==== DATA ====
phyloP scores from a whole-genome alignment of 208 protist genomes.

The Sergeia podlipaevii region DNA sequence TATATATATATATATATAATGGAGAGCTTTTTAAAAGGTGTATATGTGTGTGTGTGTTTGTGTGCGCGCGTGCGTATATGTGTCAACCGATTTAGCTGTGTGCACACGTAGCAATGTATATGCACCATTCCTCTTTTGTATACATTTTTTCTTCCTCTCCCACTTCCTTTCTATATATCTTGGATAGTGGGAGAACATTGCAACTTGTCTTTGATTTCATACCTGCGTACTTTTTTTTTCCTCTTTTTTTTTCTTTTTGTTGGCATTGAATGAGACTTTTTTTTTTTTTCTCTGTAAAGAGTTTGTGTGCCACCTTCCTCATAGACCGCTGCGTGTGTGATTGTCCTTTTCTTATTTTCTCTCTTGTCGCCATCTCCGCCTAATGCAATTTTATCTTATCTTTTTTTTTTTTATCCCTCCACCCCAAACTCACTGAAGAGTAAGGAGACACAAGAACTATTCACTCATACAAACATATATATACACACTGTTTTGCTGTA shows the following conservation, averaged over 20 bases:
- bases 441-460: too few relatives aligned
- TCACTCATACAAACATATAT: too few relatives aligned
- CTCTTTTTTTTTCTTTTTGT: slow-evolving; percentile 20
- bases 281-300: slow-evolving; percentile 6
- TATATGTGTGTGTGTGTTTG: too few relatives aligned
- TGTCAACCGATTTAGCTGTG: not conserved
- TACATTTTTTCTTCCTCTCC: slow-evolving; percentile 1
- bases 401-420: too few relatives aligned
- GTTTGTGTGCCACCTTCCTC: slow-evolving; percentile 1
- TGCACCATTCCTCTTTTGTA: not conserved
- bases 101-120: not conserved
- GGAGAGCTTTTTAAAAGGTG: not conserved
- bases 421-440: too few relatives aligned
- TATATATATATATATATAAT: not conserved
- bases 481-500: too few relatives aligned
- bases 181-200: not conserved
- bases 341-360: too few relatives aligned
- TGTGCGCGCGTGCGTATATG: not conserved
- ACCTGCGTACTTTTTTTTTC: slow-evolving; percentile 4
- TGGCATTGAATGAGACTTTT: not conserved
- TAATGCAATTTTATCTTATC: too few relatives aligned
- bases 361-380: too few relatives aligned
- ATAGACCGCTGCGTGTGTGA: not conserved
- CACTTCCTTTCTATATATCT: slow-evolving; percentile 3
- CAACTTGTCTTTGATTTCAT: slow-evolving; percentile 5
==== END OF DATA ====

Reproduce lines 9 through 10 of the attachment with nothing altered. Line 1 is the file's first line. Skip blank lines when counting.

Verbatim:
- TACATTTTTTCTTCCTCTCC: slow-evolving; percentile 1
- bases 401-420: too few relatives aligned